At first glance the circuit of FIG. 3 appears similar to a conventional PWM converter, but there is a difference. In a conventional PWM converter the two power MOSFETs would be driven with identical duty cycles, they both conduct, alternately, for the same fraction of the carrier semi-period. The secondary voltage, averaged over any integer number of carrier frequency periods, is always zero. The duty cycle modulation changes the duration of symmetrical bipolar pulses available at the secondary. The secondary voltage spectrum contains the carrier and its harmonics, and each spectral line is amplitude modulated by the signal driving the duty cycle.
In the drive amplifier 208 the two electronic switches M1, M2 are driven with complementary duty cycles. When one switch is conducting for more than 50% of the carrier period, the other switch is conducing for a corresponding shorter time. If we define the neutral position as a 50% duty cycle, whereby each switch M1, M2 conducts for half the carrier period, we obtain a square wave at the secondary 218. Only under this condition, is the secondary voltage, averaged over any integer number of carrier frequency periods, zero. As the ripple signal modulates the duty cycle in one direction, the secondary voltage positive pulses become longer and the negative pulses become shorter. This situation must be reversed cyclically to maintain a zero secondary DC voltage. The short term secondary voltage, however, averaged over the ripple semi-period is not zero, but actually follows the ripple amplitude. The spectrum of the transformer secondary voltage contains low frequency lines representative of the ripple voltage spectrum, thus the ripple signal can be reconstructed by integrating the secondary voltage. Since the carrier signal superimposed on the ripple signal is at high frequency it can be easily filtered.
Except for the MOSFET switching losses, diode D1, D2 losses, and the transformer losses, the circuit switches entirely reactive power, since the drive amplifier load is essentially the primary inductance of the transformer 202 in parallel with the leakage inductance. When the ripple voltage is not near zero, the primary current is unidirectional and circulates through one pair of devices only, either M1 and D2 or M2 and D1. The switches M1, M2 charge the inductance, delivering positive Volt × Seconds consuming current from the intermediate node 212. Then at the end of the M1 or M2 conduction, the inductance dumps the energy accumulated back into the intermediate node 212 by transferring the current to the other half of the primary winding 216 via the opposite diode D2 or D1, respectively. When the ripple voltage is near zero, the primary current reverses every cycle; all four devices conduct in turn following the sequence M1, D2, M2, D1, M1, D2 . . . .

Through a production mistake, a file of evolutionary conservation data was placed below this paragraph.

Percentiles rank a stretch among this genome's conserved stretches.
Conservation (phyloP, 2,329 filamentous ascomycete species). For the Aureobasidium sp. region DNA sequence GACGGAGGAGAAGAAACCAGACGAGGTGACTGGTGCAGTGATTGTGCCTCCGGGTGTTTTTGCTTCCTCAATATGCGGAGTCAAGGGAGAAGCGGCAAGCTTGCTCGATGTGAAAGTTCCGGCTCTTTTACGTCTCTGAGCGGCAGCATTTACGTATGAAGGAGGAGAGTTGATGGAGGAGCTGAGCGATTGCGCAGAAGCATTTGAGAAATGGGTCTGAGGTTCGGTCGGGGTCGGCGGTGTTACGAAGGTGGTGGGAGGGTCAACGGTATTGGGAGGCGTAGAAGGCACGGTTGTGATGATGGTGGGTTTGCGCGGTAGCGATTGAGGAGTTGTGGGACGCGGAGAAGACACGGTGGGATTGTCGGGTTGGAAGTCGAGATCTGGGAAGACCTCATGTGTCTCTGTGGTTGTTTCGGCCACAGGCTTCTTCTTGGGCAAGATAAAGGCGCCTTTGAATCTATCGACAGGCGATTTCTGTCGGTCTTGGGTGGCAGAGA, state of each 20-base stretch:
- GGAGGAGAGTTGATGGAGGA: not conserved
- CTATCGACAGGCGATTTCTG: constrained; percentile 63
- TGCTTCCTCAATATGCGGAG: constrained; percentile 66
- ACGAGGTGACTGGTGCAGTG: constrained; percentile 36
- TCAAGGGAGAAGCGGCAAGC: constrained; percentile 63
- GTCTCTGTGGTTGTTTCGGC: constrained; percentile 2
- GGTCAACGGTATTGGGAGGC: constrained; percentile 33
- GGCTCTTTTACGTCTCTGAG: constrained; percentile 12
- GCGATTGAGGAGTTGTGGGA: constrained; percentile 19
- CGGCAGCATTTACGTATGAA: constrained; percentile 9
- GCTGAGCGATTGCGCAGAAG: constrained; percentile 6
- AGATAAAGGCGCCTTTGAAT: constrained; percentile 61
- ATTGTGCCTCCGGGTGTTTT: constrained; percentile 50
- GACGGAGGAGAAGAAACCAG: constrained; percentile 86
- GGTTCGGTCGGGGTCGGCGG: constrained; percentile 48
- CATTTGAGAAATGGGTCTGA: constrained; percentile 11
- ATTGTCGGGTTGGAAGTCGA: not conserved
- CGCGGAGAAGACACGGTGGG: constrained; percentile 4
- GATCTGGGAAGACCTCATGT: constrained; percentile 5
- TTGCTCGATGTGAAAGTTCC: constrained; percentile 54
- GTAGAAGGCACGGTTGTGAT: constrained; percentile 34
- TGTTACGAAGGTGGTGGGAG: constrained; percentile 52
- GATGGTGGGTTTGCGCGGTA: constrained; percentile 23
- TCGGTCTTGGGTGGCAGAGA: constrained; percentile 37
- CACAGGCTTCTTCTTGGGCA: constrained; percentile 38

The turn ratio of the transformer 202 is designed to create an open circuit carrier voltage at an amplitude slightly greater than the worst case ripple peak voltage. While the line frequency ripple is canceled, the carrier would be present at the load terminal unless filtered out, preferably by a low-pass filter. The carrier frequency choice must strike a compromise between ease of filtering and limiting the switching losses. Present technology suggests a frequency between 20 kHz and 100 kHz. The transformer 202 can be designed with high leakage inductance, thereby providing one of the carrier filter elements practically for free. The carrier filter capacitor C can be placed directly across the secondary winding, but if an electrolytic is required, then it should be placed as in FIG. 2, to guarantee a bias voltage.
The need for additional high frequency filtering seems to reduce the ripple cancellation advantages over conventional filtering; however, it is important to point out that for typical telecommunication equipment the output of a single conversion rectifier needs high frequency filtering regardless of the adoption of ripple cancellation techniques. The rectified current available at the secondary of a single conversion power supply follows the sin 2 (ωline t ) envelope, but the instantaneous current still contains the switching frequency harmonics. The capacitor utilized in the single power conversion stage 210 is a large electrolytic, not very effective at high frequency. If the ripple requirements are stringent, as in typical telecommunication equipment, high frequency filtering is required anyway.